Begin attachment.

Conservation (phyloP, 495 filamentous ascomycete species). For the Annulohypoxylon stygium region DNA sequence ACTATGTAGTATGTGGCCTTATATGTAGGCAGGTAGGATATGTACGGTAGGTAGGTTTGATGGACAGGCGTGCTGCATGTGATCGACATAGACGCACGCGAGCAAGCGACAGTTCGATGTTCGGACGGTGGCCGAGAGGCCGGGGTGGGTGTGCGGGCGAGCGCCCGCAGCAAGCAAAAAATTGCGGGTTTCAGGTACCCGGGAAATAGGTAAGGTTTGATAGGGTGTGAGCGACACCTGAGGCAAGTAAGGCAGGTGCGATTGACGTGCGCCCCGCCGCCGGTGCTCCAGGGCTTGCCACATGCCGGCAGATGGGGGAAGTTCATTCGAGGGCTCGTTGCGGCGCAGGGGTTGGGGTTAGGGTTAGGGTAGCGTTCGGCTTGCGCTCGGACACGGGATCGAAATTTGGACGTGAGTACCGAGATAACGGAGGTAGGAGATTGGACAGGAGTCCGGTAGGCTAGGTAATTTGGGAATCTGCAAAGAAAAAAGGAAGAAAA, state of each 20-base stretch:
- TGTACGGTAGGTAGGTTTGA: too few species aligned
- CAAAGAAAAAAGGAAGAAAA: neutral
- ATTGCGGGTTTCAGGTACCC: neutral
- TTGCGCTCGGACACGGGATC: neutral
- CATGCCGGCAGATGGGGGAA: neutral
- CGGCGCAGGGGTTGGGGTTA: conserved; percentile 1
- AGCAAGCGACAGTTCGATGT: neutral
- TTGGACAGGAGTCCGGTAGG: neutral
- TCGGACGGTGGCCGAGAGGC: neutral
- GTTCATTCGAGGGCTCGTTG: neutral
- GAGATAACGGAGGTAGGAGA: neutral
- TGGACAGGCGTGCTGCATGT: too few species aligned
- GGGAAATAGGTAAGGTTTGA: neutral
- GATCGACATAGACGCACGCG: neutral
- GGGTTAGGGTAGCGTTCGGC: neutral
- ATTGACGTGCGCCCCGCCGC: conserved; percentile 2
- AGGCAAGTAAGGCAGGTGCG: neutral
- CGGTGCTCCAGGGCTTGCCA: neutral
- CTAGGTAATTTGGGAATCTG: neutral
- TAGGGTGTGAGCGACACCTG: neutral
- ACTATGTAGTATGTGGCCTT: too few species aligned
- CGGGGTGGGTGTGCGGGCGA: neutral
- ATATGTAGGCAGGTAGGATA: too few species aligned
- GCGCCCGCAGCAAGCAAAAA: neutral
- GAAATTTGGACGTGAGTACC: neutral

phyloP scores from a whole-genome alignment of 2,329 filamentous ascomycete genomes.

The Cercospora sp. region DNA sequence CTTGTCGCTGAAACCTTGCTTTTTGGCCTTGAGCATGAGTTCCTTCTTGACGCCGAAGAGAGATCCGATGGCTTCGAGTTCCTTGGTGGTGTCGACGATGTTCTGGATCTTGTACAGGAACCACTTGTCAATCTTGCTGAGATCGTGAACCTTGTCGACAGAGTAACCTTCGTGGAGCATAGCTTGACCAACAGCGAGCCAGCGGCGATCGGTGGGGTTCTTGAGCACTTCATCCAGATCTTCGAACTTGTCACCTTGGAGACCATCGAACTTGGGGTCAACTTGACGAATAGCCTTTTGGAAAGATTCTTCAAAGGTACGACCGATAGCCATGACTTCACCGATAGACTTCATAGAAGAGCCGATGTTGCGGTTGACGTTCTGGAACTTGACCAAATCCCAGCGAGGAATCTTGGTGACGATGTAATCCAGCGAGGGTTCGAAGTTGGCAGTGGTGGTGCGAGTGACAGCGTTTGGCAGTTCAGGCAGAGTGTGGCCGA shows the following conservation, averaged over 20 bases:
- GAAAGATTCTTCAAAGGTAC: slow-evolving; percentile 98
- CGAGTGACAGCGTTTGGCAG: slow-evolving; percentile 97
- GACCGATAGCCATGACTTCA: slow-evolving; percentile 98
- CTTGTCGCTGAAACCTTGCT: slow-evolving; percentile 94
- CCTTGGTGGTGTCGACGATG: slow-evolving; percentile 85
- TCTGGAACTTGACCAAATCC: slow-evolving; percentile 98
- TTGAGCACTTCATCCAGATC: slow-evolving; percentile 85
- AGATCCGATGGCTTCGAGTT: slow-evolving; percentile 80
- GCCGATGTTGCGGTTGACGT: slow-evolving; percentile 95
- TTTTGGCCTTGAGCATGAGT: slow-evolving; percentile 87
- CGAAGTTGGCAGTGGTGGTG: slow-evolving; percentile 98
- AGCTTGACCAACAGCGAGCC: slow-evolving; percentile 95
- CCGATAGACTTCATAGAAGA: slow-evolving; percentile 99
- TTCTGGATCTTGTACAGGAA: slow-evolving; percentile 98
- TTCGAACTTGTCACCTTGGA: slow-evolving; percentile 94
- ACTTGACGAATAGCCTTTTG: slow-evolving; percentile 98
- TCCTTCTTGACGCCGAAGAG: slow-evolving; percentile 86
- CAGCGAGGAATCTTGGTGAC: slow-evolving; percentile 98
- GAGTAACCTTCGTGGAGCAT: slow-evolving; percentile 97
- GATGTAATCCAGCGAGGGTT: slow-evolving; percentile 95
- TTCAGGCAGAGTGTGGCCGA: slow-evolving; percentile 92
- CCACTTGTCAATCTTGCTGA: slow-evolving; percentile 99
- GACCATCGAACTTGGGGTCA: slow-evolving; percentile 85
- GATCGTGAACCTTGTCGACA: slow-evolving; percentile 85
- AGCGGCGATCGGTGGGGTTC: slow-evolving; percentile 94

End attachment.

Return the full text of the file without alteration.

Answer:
Conservation (phyloP, 495 filamentous ascomycete species). For the Annulohypoxylon stygium region DNA sequence ACTATGTAGTATGTGGCCTTATATGTAGGCAGGTAGGATATGTACGGTAGGTAGGTTTGATGGACAGGCGTGCTGCATGTGATCGACATAGACGCACGCGAGCAAGCGACAGTTCGATGTTCGGACGGTGGCCGAGAGGCCGGGGTGGGTGTGCGGGCGAGCGCCCGCAGCAAGCAAAAAATTGCGGGTTTCAGGTACCCGGGAAATAGGTAAGGTTTGATAGGGTGTGAGCGACACCTGAGGCAAGTAAGGCAGGTGCGATTGACGTGCGCCCCGCCGCCGGTGCTCCAGGGCTTGCCACATGCCGGCAGATGGGGGAAGTTCATTCGAGGGCTCGTTGCGGCGCAGGGGTTGGGGTTAGGGTTAGGGTAGCGTTCGGCTTGCGCTCGGACACGGGATCGAAATTTGGACGTGAGTACCGAGATAACGGAGGTAGGAGATTGGACAGGAGTCCGGTAGGCTAGGTAATTTGGGAATCTGCAAAGAAAAAAGGAAGAAAA, state of each 20-base stretch:
- TGTACGGTAGGTAGGTTTGA: too few species aligned
- CAAAGAAAAAAGGAAGAAAA: neutral
- ATTGCGGGTTTCAGGTACCC: neutral
- TTGCGCTCGGACACGGGATC: neutral
- CATGCCGGCAGATGGGGGAA: neutral
- CGGCGCAGGGGTTGGGGTTA: conserved; percentile 1
- AGCAAGCGACAGTTCGATGT: neutral
- TTGGACAGGAGTCCGGTAGG: neutral
- TCGGACGGTGGCCGAGAGGC: neutral
- GTTCATTCGAGGGCTCGTTG: neutral
- GAGATAACGGAGGTAGGAGA: neutral
- TGGACAGGCGTGCTGCATGT: too few species aligned
- GGGAAATAGGTAAGGTTTGA: neutral
- GATCGACATAGACGCACGCG: neutral
- GGGTTAGGGTAGCGTTCGGC: neutral
- ATTGACGTGCGCCCCGCCGC: conserved; percentile 2
- AGGCAAGTAAGGCAGGTGCG: neutral
- CGGTGCTCCAGGGCTTGCCA: neutral
- CTAGGTAATTTGGGAATCTG: neutral
- TAGGGTGTGAGCGACACCTG: neutral
- ACTATGTAGTATGTGGCCTT: too few species aligned
- CGGGGTGGGTGTGCGGGCGA: neutral
- ATATGTAGGCAGGTAGGATA: too few species aligned
- GCGCCCGCAGCAAGCAAAAA: neutral
- GAAATTTGGACGTGAGTACC: neutral

phyloP scores from a whole-genome alignment of 2,329 filamentous ascomycete genomes.

The Cercospora sp. region DNA sequence CTTGTCGCTGAAACCTTGCTTTTTGGCCTTGAGCATGAGTTCCTTCTTGACGCCGAAGAGAGATCCGATGGCTTCGAGTTCCTTGGTGGTGTCGACGATGTTCTGGATCTTGTACAGGAACCACTTGTCAATCTTGCTGAGATCGTGAACCTTGTCGACAGAGTAACCTTCGTGGAGCATAGCTTGACCAACAGCGAGCCAGCGGCGATCGGTGGGGTTCTTGAGCACTTCATCCAGATCTTCGAACTTGTCACCTTGGAGACCATCGAACTTGGGGTCAACTTGACGAATAGCCTTTTGGAAAGATTCTTCAAAGGTACGACCGATAGCCATGACTTCACCGATAGACTTCATAGAAGAGCCGATGTTGCGGTTGACGTTCTGGAACTTGACCAAATCCCAGCGAGGAATCTTGGTGACGATGTAATCCAGCGAGGGTTCGAAGTTGGCAGTGGTGGTGCGAGTGACAGCGTTTGGCAGTTCAGGCAGAGTGTGGCCGA shows the following conservation, averaged over 20 bases:
- GAAAGATTCTTCAAAGGTAC: slow-evolving; percentile 98
- CGAGTGACAGCGTTTGGCAG: slow-evolving; percentile 97
- GACCGATAGCCATGACTTCA: slow-evolving; percentile 98
- CTTGTCGCTGAAACCTTGCT: slow-evolving; percentile 94
- CCTTGGTGGTGTCGACGATG: slow-evolving; percentile 85
- TCTGGAACTTGACCAAATCC: slow-evolving; percentile 98
- TTGAGCACTTCATCCAGATC: slow-evolving; percentile 85
- AGATCCGATGGCTTCGAGTT: slow-evolving; percentile 80
- GCCGATGTTGCGGTTGACGT: slow-evolving; percentile 95
- TTTTGGCCTTGAGCATGAGT: slow-evolving; percentile 87
- CGAAGTTGGCAGTGGTGGTG: slow-evolving; percentile 98
- AGCTTGACCAACAGCGAGCC: slow-evolving; percentile 95
- CCGATAGACTTCATAGAAGA: slow-evolving; percentile 99
- TTCTGGATCTTGTACAGGAA: slow-evolving; percentile 98
- TTCGAACTTGTCACCTTGGA: slow-evolving; percentile 94
- ACTTGACGAATAGCCTTTTG: slow-evolving; percentile 98
- TCCTTCTTGACGCCGAAGAG: slow-evolving; percentile 86
- CAGCGAGGAATCTTGGTGAC: slow-evolving; percentile 98
- GAGTAACCTTCGTGGAGCAT: slow-evolving; percentile 97
- GATGTAATCCAGCGAGGGTT: slow-evolving; percentile 95
- TTCAGGCAGAGTGTGGCCGA: slow-evolving; percentile 92
- CCACTTGTCAATCTTGCTGA: slow-evolving; percentile 99
- GACCATCGAACTTGGGGTCA: slow-evolving; percentile 85
- GATCGTGAACCTTGTCGACA: slow-evolving; percentile 85
- AGCGGCGATCGGTGGGGTTC: slow-evolving; percentile 94